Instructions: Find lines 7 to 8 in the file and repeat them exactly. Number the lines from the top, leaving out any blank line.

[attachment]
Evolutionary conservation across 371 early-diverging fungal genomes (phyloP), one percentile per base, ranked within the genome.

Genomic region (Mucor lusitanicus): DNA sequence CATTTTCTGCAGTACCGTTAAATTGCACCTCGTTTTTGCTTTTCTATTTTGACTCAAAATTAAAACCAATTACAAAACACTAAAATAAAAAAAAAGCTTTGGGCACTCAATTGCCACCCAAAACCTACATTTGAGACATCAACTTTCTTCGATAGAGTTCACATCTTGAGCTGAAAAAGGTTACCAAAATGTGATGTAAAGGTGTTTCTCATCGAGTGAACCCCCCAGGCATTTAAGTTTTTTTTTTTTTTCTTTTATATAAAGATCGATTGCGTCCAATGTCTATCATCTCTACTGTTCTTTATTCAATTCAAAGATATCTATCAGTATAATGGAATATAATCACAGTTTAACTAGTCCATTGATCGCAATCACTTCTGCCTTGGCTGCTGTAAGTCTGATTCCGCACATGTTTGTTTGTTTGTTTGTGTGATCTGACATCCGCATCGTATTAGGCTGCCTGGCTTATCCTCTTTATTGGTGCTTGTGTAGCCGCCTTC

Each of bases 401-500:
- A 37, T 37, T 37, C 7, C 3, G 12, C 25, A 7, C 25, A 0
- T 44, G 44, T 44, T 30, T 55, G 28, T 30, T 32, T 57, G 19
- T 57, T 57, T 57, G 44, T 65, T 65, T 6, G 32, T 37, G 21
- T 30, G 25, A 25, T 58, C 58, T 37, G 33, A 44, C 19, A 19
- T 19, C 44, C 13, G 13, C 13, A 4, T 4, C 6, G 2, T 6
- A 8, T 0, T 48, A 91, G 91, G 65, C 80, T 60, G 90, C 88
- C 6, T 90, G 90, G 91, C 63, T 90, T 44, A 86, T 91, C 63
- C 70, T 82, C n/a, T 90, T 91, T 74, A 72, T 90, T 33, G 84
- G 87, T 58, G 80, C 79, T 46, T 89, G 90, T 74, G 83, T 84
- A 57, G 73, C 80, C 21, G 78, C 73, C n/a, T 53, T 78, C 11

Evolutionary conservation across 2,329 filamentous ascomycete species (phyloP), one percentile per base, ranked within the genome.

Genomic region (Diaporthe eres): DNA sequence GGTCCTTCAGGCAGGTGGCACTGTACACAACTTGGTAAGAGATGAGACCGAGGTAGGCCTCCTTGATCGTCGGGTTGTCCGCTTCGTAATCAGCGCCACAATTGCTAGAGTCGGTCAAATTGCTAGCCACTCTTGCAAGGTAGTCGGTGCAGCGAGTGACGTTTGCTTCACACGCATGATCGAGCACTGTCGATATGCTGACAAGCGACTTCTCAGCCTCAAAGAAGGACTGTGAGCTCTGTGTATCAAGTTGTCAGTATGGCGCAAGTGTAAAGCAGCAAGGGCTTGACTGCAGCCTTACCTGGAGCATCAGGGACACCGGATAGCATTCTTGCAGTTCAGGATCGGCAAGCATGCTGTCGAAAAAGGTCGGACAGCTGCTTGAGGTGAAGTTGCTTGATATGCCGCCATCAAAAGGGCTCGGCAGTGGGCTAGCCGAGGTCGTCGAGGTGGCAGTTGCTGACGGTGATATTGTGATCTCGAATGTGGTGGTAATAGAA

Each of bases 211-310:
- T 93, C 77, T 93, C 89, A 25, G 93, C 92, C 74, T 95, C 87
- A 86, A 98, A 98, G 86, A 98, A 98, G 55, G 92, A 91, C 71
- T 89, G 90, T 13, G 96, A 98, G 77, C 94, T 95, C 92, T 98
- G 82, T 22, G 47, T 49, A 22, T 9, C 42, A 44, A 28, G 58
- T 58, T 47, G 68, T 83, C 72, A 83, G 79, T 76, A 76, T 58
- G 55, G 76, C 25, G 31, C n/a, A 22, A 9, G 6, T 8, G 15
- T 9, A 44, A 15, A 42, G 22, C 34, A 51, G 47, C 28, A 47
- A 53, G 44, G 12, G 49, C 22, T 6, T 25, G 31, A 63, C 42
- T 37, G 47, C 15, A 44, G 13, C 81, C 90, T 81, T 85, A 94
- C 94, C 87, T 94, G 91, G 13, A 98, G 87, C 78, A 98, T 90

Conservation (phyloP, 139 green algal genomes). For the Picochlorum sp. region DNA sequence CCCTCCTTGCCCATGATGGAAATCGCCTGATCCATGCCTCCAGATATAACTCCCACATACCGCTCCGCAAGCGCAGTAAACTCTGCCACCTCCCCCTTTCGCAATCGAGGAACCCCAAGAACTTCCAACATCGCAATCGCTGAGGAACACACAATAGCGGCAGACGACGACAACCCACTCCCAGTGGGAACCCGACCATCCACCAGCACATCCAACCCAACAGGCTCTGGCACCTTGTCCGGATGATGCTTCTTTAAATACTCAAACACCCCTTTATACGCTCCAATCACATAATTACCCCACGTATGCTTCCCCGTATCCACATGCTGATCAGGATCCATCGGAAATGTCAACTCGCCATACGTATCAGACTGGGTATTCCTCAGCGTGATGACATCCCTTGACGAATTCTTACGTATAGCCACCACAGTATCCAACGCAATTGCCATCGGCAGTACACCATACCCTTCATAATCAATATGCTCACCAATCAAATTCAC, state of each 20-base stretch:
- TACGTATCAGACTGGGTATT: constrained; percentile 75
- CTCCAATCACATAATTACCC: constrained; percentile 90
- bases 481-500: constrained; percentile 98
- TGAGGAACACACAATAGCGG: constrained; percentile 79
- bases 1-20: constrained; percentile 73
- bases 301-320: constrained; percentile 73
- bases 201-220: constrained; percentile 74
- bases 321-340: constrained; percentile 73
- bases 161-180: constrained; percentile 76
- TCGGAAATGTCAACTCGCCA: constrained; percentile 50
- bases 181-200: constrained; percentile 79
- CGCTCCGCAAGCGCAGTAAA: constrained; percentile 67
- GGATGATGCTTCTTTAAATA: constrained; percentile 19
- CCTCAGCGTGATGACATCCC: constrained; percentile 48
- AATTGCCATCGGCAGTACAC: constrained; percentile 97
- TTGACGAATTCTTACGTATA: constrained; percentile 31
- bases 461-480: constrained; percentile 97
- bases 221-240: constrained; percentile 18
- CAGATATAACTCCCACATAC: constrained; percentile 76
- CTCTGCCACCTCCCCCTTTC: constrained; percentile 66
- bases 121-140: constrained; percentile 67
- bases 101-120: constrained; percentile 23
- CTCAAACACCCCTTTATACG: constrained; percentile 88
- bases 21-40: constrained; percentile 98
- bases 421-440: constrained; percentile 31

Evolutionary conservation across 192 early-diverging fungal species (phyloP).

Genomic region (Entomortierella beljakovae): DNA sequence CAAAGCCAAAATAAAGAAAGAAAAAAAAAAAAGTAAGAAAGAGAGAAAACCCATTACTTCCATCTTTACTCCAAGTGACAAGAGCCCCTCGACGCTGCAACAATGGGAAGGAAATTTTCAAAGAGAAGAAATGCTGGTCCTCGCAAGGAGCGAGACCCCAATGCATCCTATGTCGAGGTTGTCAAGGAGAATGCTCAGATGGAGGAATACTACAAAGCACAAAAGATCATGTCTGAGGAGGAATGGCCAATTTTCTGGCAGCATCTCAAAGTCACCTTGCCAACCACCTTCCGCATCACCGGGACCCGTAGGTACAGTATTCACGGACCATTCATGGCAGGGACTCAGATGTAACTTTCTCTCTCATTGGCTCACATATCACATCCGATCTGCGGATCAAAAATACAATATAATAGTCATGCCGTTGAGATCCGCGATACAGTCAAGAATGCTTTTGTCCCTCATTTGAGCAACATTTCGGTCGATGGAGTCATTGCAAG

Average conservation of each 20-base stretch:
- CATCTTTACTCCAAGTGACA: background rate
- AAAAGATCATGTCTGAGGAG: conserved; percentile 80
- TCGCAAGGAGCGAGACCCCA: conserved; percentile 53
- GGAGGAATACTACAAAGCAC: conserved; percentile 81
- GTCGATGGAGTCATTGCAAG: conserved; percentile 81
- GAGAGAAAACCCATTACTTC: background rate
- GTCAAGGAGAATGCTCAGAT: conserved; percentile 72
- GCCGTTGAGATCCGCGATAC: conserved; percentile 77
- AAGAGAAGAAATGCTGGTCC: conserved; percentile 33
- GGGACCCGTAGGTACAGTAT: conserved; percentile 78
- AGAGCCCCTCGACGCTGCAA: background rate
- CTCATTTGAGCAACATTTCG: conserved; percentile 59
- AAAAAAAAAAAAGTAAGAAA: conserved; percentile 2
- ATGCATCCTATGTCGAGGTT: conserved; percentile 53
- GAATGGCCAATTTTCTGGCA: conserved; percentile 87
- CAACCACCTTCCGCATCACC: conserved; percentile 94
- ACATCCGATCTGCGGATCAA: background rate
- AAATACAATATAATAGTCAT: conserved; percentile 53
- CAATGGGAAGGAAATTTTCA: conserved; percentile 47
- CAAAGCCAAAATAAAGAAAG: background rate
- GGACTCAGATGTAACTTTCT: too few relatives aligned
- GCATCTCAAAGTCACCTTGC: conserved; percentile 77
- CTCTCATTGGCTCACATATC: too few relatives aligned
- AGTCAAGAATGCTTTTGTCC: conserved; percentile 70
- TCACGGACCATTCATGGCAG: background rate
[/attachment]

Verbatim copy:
- T 30, G 25, A 25, T 58, C 58, T 37, G 33, A 44, C 19, A 19
- T 19, C 44, C 13, G 13, C 13, A 4, T 4, C 6, G 2, T 6